It is important that you can prove your identity when you attend a PIP consultation, the Department for Work and Pensions (DWP) will not allow us to proceed with the consultation if you are unable to prove your identity. It is also important that you can explain to the Health Professional how your condition or disability affects you in daily life.

Why you should bring your appointment letter?

The appointment letter gives you exact details of where to go for your consultation and the phone number of the customer service centre should you need to contact us.

What is suitable for Proof of Identity?

We are required by DWP to carry out a proof of identity check when you have a consultation. Suitable proof is two types of identification from the list below.

  • PassportAtos-Healthcare- proof-of-identity
  • UK driving license
  • UK travel pass with photograph
  • Birth certificate
  • Marriage certificate
  • Debit/credit card
  • Council tax demand
  • UK utility bill
  • Council/housing association rent or tenancy agreement document
  • Foreign national ID card
  • Evidence of entitlement to state or local authority benefit

In some circumstances we will be able to verify your identity without these documents but it is far easier and quicker if you bring the appropriate documents.

Bringing a Companion

You are encouraged to bring a companion or support worker who knows your situation well with you to your consultation. They can also participate in the consultation itself (if you like) and are frequently helpful in ensuring that the HP gets a full understanding of your situation.

Bringing Additional Supporting Materials

You may have already provided evidence that you had when you completed and returned the ‘How Your Disability Affects You’ form to DWP. The Health Professional will have access to this information at the time of your consultation.

However, you can bring new or additional information with you to the consultation. Of particular value will be:

  • Tablets and other current medication, such as inhalersAtos-Healthcare-hearing-aid
  • Any medical aids, such as walking aids, hearing aids, glasses and contact lenses
    which you would normally use or take with you if going out. You don’t need to bring any aids or adaptations you only use at home however, but the HP will want to talk about these during the assessment
  • Any extra medical information, such as test results, or letters which you have from GPs or specialists about your disability or condition, which you’ve not already provided as part of your claim. Anything you have already sent to DWP will be on the system and the HP will be able to see them

You can also see more information on the additional evidence blog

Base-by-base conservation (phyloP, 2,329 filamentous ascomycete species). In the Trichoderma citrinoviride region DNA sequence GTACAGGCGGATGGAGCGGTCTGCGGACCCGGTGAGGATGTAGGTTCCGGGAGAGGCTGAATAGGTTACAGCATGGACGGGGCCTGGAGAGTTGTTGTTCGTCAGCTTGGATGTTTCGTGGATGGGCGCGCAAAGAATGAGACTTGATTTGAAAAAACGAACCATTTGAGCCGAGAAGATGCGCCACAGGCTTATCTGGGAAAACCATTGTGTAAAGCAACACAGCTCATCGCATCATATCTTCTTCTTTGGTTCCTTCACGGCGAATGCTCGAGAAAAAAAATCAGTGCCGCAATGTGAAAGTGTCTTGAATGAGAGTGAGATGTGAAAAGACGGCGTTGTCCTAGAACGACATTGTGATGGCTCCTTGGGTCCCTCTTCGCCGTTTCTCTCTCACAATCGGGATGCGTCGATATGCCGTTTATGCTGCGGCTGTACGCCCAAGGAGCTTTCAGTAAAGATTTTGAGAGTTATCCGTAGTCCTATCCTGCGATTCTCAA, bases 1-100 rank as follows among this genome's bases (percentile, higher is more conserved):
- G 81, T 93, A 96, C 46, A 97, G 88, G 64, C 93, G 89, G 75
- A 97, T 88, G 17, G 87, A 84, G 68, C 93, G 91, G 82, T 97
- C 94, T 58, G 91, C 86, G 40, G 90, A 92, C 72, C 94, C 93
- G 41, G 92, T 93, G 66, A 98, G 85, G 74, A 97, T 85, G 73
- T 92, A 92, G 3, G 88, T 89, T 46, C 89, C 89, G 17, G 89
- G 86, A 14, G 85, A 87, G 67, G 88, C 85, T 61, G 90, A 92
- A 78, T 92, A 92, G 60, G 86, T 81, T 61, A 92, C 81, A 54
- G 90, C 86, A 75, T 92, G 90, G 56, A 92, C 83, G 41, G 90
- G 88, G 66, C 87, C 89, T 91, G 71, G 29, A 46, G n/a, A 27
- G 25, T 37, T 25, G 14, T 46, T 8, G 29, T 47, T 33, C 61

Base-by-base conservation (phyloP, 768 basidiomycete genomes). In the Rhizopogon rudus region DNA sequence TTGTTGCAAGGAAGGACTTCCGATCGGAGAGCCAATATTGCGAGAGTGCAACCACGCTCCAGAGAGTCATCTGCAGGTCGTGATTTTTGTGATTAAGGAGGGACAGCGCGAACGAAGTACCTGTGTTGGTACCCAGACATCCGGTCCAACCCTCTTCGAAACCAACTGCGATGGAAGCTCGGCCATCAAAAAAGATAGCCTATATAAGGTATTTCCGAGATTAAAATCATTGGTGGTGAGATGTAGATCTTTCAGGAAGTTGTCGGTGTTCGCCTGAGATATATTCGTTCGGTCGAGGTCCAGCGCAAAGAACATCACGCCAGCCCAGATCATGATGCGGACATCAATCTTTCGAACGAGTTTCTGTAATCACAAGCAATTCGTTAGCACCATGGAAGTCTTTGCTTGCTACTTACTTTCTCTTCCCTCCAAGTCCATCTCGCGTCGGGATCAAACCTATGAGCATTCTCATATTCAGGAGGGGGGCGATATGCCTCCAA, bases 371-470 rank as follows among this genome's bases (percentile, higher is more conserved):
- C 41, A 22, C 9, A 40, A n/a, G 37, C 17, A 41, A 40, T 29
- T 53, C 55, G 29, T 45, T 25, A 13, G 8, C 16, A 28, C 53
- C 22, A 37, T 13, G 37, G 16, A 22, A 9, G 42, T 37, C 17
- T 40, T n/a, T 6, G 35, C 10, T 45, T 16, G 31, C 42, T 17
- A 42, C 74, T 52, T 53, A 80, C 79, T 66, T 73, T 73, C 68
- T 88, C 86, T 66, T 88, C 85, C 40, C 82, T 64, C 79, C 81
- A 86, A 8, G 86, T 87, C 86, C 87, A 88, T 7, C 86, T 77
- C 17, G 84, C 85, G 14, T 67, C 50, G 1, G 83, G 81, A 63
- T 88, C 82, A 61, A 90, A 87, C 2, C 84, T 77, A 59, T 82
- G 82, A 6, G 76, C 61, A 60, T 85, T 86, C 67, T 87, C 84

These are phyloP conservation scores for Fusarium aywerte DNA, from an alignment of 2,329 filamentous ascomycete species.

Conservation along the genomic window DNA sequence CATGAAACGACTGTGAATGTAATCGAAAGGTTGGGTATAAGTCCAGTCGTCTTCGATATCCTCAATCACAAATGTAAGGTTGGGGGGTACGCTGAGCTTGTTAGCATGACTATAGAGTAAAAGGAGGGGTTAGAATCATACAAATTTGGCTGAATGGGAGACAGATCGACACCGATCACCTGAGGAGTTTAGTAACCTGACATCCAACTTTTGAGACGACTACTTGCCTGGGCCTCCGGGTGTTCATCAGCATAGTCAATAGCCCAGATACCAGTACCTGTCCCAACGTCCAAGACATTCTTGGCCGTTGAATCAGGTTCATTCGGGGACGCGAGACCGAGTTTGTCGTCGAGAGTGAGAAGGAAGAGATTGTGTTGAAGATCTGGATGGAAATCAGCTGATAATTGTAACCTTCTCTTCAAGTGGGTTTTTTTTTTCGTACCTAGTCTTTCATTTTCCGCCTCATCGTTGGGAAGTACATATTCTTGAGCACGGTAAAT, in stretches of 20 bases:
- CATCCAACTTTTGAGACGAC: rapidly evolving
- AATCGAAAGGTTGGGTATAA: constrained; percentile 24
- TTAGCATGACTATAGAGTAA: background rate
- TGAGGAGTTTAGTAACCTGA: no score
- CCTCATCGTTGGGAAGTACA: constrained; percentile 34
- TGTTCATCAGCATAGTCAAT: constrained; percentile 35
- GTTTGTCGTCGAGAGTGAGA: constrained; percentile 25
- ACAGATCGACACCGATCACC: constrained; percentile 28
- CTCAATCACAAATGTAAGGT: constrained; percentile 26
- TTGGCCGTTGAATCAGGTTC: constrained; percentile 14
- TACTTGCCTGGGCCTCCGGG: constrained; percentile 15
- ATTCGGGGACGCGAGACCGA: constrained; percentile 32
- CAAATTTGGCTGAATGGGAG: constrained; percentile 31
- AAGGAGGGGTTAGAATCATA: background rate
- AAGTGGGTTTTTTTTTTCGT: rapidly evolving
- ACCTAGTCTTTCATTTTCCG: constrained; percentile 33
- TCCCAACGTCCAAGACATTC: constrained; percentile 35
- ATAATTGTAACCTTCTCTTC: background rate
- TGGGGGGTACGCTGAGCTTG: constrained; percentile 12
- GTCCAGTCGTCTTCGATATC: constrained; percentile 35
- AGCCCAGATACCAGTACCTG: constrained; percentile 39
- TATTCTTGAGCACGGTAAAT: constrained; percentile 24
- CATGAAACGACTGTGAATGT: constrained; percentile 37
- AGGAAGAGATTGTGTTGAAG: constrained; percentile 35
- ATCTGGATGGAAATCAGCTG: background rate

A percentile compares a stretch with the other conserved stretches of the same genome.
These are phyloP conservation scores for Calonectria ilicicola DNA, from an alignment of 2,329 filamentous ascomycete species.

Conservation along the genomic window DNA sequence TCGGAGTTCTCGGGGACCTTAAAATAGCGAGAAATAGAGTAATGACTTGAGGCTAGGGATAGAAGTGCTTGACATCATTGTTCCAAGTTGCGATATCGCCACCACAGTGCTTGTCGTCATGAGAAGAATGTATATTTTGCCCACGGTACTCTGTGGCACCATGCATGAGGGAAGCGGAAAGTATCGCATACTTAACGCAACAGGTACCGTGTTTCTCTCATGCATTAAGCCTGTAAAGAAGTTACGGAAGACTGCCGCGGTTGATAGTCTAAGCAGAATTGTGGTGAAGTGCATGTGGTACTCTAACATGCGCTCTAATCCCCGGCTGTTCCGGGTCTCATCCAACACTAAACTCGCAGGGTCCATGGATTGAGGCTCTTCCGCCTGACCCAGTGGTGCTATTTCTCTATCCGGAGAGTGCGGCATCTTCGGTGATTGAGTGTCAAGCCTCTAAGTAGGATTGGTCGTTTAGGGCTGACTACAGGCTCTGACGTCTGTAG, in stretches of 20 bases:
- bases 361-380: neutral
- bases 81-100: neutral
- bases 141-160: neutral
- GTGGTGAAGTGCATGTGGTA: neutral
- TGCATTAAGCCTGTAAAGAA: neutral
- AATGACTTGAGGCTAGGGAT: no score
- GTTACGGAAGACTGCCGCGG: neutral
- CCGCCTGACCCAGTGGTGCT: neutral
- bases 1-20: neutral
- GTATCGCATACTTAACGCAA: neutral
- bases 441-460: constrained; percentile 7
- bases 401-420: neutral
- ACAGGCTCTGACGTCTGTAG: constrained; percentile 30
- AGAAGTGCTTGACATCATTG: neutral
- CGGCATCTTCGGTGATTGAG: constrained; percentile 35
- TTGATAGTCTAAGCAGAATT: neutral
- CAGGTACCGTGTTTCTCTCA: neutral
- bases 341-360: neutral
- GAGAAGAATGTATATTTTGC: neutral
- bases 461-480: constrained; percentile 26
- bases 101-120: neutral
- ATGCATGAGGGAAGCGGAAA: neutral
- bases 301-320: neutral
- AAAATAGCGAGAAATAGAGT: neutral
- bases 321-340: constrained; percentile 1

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What to do with new information about your health during the WCA process

We have said before on this blog about the importance in the Work Capability Assessment (WCA) of up to date information about how your illness or disability affects you.  You can include information with the ESA50 questionnaire that you complete and send in as well as bringing in information to the face-to-face part of the assessment if you need to have one.  It is important to remember though that new information can be submitted at any stage in the assessment process.Atos-Healthcare-new information-folder

When a healthcare professional (HCP) reviews your referral to us from the Department of Work and Pensions (DWP) they take into account all of the information that is available to them at the time.  Depending on the stage in the process, this might be your completed questionnaire, information that you sent in with the questionnaire or information that we have obtained from a health professional involved in your care, such as your GP.  If the HCP has enough information to be able to provide a report to DWP without you needing to have a face-to-face assessment they will do so.

It is helpful to make us aware if you receive new information about your illness or disability or your condition changes at any stage during the assessment process.  The new information can then be taken into account. It might mean that you don’t need to be seen face-to-face or it might mean that you can be seen at home instead of an assessment centre.

Atos-Healthcare-new information-contact-usWhat you need to do with any new information will depend on the stage in the process you’re at and what the new info is.  To find out what to do in your case you can call us on 0800 2888 777 and speak to an advisor.  If we have already sent a report to DWP we can tell you this so that you can send the information to them.  The Decision Maker at the DWP who makes the decision on your ESA claim has access to all of the information that you have sent in or that we have obtained, and takes it into account along with the report that we write.